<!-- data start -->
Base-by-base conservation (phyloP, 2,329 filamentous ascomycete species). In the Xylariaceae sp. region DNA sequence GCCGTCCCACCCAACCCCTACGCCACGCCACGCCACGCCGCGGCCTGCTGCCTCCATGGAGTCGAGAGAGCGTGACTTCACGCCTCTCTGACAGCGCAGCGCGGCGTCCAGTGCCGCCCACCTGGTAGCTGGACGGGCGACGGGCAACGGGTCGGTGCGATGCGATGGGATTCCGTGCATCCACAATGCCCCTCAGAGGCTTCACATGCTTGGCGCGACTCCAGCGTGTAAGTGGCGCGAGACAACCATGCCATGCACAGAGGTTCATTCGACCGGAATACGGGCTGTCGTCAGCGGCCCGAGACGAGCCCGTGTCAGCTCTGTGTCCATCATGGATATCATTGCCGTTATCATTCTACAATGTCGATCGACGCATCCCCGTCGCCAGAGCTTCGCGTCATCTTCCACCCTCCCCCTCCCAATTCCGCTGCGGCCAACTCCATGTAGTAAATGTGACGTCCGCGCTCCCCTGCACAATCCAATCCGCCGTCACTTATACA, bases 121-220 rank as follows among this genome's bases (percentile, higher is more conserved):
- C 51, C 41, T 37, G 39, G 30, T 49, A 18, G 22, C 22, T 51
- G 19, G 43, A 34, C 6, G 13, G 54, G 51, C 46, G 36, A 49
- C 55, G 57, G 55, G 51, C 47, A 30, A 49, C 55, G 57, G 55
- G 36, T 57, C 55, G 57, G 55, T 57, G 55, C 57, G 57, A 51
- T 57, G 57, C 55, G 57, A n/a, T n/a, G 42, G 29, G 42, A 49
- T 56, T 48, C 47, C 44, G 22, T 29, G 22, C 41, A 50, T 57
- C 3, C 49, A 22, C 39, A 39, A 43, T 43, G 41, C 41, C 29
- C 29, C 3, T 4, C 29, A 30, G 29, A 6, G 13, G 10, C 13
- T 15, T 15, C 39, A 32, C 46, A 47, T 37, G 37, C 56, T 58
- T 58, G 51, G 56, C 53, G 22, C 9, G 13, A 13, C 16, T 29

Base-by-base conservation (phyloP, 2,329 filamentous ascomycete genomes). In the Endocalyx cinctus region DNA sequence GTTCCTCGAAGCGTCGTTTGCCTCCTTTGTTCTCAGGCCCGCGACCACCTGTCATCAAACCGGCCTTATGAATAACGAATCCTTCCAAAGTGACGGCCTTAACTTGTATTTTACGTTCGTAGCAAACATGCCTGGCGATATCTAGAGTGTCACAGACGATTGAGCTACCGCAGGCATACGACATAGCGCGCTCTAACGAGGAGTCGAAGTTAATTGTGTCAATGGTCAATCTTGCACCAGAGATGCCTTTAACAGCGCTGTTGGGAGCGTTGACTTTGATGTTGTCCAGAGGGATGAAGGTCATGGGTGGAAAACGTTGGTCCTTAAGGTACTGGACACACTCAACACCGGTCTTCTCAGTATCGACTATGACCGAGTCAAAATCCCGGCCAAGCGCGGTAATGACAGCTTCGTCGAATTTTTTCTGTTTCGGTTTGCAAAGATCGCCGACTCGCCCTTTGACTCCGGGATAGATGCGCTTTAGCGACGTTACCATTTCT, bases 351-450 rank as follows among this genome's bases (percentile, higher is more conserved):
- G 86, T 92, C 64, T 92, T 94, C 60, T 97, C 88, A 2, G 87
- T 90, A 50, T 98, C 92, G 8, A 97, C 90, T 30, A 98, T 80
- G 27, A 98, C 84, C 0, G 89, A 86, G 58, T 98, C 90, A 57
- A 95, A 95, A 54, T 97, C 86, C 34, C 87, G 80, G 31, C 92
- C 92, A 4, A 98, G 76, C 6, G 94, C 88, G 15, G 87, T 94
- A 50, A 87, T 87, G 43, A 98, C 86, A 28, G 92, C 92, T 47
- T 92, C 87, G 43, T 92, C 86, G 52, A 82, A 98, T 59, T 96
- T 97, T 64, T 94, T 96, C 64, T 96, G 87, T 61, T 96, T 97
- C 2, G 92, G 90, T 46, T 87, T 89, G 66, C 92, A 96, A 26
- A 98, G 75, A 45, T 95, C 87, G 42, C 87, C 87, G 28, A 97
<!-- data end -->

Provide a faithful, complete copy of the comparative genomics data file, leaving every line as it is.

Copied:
Base-by-base conservation (phyloP, 2,329 filamentous ascomycete species). In the Xylariaceae sp. region DNA sequence GCCGTCCCACCCAACCCCTACGCCACGCCACGCCACGCCGCGGCCTGCTGCCTCCATGGAGTCGAGAGAGCGTGACTTCACGCCTCTCTGACAGCGCAGCGCGGCGTCCAGTGCCGCCCACCTGGTAGCTGGACGGGCGACGGGCAACGGGTCGGTGCGATGCGATGGGATTCCGTGCATCCACAATGCCCCTCAGAGGCTTCACATGCTTGGCGCGACTCCAGCGTGTAAGTGGCGCGAGACAACCATGCCATGCACAGAGGTTCATTCGACCGGAATACGGGCTGTCGTCAGCGGCCCGAGACGAGCCCGTGTCAGCTCTGTGTCCATCATGGATATCATTGCCGTTATCATTCTACAATGTCGATCGACGCATCCCCGTCGCCAGAGCTTCGCGTCATCTTCCACCCTCCCCCTCCCAATTCCGCTGCGGCCAACTCCATGTAGTAAATGTGACGTCCGCGCTCCCCTGCACAATCCAATCCGCCGTCACTTATACA, bases 121-220 rank as follows among this genome's bases (percentile, higher is more conserved):
- C 51, C 41, T 37, G 39, G 30, T 49, A 18, G 22, C 22, T 51
- G 19, G 43, A 34, C 6, G 13, G 54, G 51, C 46, G 36, A 49
- C 55, G 57, G 55, G 51, C 47, A 30, A 49, C 55, G 57, G 55
- G 36, T 57, C 55, G 57, G 55, T 57, G 55, C 57, G 57, A 51
- T 57, G 57, C 55, G 57, A n/a, T n/a, G 42, G 29, G 42, A 49
- T 56, T 48, C 47, C 44, G 22, T 29, G 22, C 41, A 50, T 57
- C 3, C 49, A 22, C 39, A 39, A 43, T 43, G 41, C 41, C 29
- C 29, C 3, T 4, C 29, A 30, G 29, A 6, G 13, G 10, C 13
- T 15, T 15, C 39, A 32, C 46, A 47, T 37, G 37, C 56, T 58
- T 58, G 51, G 56, C 53, G 22, C 9, G 13, A 13, C 16, T 29

Base-by-base conservation (phyloP, 2,329 filamentous ascomycete genomes). In the Endocalyx cinctus region DNA sequence GTTCCTCGAAGCGTCGTTTGCCTCCTTTGTTCTCAGGCCCGCGACCACCTGTCATCAAACCGGCCTTATGAATAACGAATCCTTCCAAAGTGACGGCCTTAACTTGTATTTTACGTTCGTAGCAAACATGCCTGGCGATATCTAGAGTGTCACAGACGATTGAGCTACCGCAGGCATACGACATAGCGCGCTCTAACGAGGAGTCGAAGTTAATTGTGTCAATGGTCAATCTTGCACCAGAGATGCCTTTAACAGCGCTGTTGGGAGCGTTGACTTTGATGTTGTCCAGAGGGATGAAGGTCATGGGTGGAAAACGTTGGTCCTTAAGGTACTGGACACACTCAACACCGGTCTTCTCAGTATCGACTATGACCGAGTCAAAATCCCGGCCAAGCGCGGTAATGACAGCTTCGTCGAATTTTTTCTGTTTCGGTTTGCAAAGATCGCCGACTCGCCCTTTGACTCCGGGATAGATGCGCTTTAGCGACGTTACCATTTCT, bases 351-450 rank as follows among this genome's bases (percentile, higher is more conserved):
- G 86, T 92, C 64, T 92, T 94, C 60, T 97, C 88, A 2, G 87
- T 90, A 50, T 98, C 92, G 8, A 97, C 90, T 30, A 98, T 80
- G 27, A 98, C 84, C 0, G 89, A 86, G 58, T 98, C 90, A 57
- A 95, A 95, A 54, T 97, C 86, C 34, C 87, G 80, G 31, C 92
- C 92, A 4, A 98, G 76, C 6, G 94, C 88, G 15, G 87, T 94
- A 50, A 87, T 87, G 43, A 98, C 86, A 28, G 92, C 92, T 47
- T 92, C 87, G 43, T 92, C 86, G 52, A 82, A 98, T 59, T 96
- T 97, T 64, T 94, T 96, C 64, T 96, G 87, T 61, T 96, T 97
- C 2, G 92, G 90, T 46, T 87, T 89, G 66, C 92, A 96, A 26
- A 98, G 75, A 45, T 95, C 87, G 42, C 87, C 87, G 28, A 97